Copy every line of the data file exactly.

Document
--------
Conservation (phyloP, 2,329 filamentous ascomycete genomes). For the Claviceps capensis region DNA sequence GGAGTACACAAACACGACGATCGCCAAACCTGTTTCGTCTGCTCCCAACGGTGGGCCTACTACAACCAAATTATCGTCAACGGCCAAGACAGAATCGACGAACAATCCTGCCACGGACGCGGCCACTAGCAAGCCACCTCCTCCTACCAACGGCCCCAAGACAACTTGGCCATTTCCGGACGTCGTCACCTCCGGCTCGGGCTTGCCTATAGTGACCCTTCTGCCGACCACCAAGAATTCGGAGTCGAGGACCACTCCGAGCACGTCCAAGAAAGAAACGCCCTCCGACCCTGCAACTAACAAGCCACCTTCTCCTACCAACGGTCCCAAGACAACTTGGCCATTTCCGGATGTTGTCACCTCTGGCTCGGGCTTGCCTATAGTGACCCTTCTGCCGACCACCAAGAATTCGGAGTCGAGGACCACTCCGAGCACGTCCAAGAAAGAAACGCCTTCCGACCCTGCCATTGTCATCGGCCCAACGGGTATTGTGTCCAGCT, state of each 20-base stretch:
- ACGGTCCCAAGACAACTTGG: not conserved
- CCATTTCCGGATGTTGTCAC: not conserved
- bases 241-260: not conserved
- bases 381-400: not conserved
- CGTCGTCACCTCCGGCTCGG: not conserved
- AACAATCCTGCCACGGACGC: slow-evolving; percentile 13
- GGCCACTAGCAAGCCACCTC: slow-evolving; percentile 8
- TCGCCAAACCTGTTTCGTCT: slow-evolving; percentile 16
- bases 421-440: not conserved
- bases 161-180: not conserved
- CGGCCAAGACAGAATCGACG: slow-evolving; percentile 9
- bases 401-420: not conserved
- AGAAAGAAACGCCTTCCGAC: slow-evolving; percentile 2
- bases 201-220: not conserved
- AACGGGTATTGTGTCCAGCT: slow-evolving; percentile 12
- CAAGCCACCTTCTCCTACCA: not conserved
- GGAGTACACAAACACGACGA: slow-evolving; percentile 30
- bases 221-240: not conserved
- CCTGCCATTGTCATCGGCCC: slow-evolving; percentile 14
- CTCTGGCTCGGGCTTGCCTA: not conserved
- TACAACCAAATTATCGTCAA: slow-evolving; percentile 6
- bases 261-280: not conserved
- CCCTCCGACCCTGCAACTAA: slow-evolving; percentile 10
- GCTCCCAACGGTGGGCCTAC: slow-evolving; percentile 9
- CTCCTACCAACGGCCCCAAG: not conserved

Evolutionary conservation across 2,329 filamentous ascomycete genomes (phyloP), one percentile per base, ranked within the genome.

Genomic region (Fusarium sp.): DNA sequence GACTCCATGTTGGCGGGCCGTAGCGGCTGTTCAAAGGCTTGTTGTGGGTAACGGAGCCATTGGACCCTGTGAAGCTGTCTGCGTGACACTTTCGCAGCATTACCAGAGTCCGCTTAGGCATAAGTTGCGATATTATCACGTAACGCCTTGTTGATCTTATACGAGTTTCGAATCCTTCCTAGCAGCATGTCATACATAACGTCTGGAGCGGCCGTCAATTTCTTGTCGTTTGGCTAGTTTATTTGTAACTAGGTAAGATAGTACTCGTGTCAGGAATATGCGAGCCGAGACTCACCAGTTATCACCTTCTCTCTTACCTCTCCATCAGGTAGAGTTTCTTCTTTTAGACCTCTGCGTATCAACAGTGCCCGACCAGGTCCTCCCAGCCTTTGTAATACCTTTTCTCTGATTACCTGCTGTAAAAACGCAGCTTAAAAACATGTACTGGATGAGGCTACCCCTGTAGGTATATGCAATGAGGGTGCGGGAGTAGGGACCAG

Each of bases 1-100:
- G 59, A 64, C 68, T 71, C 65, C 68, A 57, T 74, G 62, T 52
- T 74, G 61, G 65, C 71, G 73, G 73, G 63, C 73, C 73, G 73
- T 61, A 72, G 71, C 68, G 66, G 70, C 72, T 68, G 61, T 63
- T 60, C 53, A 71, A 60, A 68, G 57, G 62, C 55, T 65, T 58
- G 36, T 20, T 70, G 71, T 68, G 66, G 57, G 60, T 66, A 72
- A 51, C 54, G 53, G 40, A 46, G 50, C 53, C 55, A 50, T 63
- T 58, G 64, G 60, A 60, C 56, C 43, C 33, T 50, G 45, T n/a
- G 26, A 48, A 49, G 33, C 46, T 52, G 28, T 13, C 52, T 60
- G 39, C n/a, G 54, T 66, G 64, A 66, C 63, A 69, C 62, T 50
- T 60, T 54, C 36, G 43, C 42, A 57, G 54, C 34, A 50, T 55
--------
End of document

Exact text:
Conservation (phyloP, 2,329 filamentous ascomycete genomes). For the Claviceps capensis region DNA sequence GGAGTACACAAACACGACGATCGCCAAACCTGTTTCGTCTGCTCCCAACGGTGGGCCTACTACAACCAAATTATCGTCAACGGCCAAGACAGAATCGACGAACAATCCTGCCACGGACGCGGCCACTAGCAAGCCACCTCCTCCTACCAACGGCCCCAAGACAACTTGGCCATTTCCGGACGTCGTCACCTCCGGCTCGGGCTTGCCTATAGTGACCCTTCTGCCGACCACCAAGAATTCGGAGTCGAGGACCACTCCGAGCACGTCCAAGAAAGAAACGCCCTCCGACCCTGCAACTAACAAGCCACCTTCTCCTACCAACGGTCCCAAGACAACTTGGCCATTTCCGGATGTTGTCACCTCTGGCTCGGGCTTGCCTATAGTGACCCTTCTGCCGACCACCAAGAATTCGGAGTCGAGGACCACTCCGAGCACGTCCAAGAAAGAAACGCCTTCCGACCCTGCCATTGTCATCGGCCCAACGGGTATTGTGTCCAGCT, state of each 20-base stretch:
- ACGGTCCCAAGACAACTTGG: not conserved
- CCATTTCCGGATGTTGTCAC: not conserved
- bases 241-260: not conserved
- bases 381-400: not conserved
- CGTCGTCACCTCCGGCTCGG: not conserved
- AACAATCCTGCCACGGACGC: slow-evolving; percentile 13
- GGCCACTAGCAAGCCACCTC: slow-evolving; percentile 8
- TCGCCAAACCTGTTTCGTCT: slow-evolving; percentile 16
- bases 421-440: not conserved
- bases 161-180: not conserved
- CGGCCAAGACAGAATCGACG: slow-evolving; percentile 9
- bases 401-420: not conserved
- AGAAAGAAACGCCTTCCGAC: slow-evolving; percentile 2
- bases 201-220: not conserved
- AACGGGTATTGTGTCCAGCT: slow-evolving; percentile 12
- CAAGCCACCTTCTCCTACCA: not conserved
- GGAGTACACAAACACGACGA: slow-evolving; percentile 30
- bases 221-240: not conserved
- CCTGCCATTGTCATCGGCCC: slow-evolving; percentile 14
- CTCTGGCTCGGGCTTGCCTA: not conserved
- TACAACCAAATTATCGTCAA: slow-evolving; percentile 6
- bases 261-280: not conserved
- CCCTCCGACCCTGCAACTAA: slow-evolving; percentile 10
- GCTCCCAACGGTGGGCCTAC: slow-evolving; percentile 9
- CTCCTACCAACGGCCCCAAG: not conserved

Evolutionary conservation across 2,329 filamentous ascomycete genomes (phyloP), one percentile per base, ranked within the genome.

Genomic region (Fusarium sp.): DNA sequence GACTCCATGTTGGCGGGCCGTAGCGGCTGTTCAAAGGCTTGTTGTGGGTAACGGAGCCATTGGACCCTGTGAAGCTGTCTGCGTGACACTTTCGCAGCATTACCAGAGTCCGCTTAGGCATAAGTTGCGATATTATCACGTAACGCCTTGTTGATCTTATACGAGTTTCGAATCCTTCCTAGCAGCATGTCATACATAACGTCTGGAGCGGCCGTCAATTTCTTGTCGTTTGGCTAGTTTATTTGTAACTAGGTAAGATAGTACTCGTGTCAGGAATATGCGAGCCGAGACTCACCAGTTATCACCTTCTCTCTTACCTCTCCATCAGGTAGAGTTTCTTCTTTTAGACCTCTGCGTATCAACAGTGCCCGACCAGGTCCTCCCAGCCTTTGTAATACCTTTTCTCTGATTACCTGCTGTAAAAACGCAGCTTAAAAACATGTACTGGATGAGGCTACCCCTGTAGGTATATGCAATGAGGGTGCGGGAGTAGGGACCAG

Each of bases 1-100:
- G 59, A 64, C 68, T 71, C 65, C 68, A 57, T 74, G 62, T 52
- T 74, G 61, G 65, C 71, G 73, G 73, G 63, C 73, C 73, G 73
- T 61, A 72, G 71, C 68, G 66, G 70, C 72, T 68, G 61, T 63
- T 60, C 53, A 71, A 60, A 68, G 57, G 62, C 55, T 65, T 58
- G 36, T 20, T 70, G 71, T 68, G 66, G 57, G 60, T 66, A 72
- A 51, C 54, G 53, G 40, A 46, G 50, C 53, C 55, A 50, T 63
- T 58, G 64, G 60, A 60, C 56, C 43, C 33, T 50, G 45, T n/a
- G 26, A 48, A 49, G 33, C 46, T 52, G 28, T 13, C 52, T 60
- G 39, C n/a, G 54, T 66, G 64, A 66, C 63, A 69, C 62, T 50
- T 60, T 54, C 36, G 43, C 42, A 57, G 54, C 34, A 50, T 55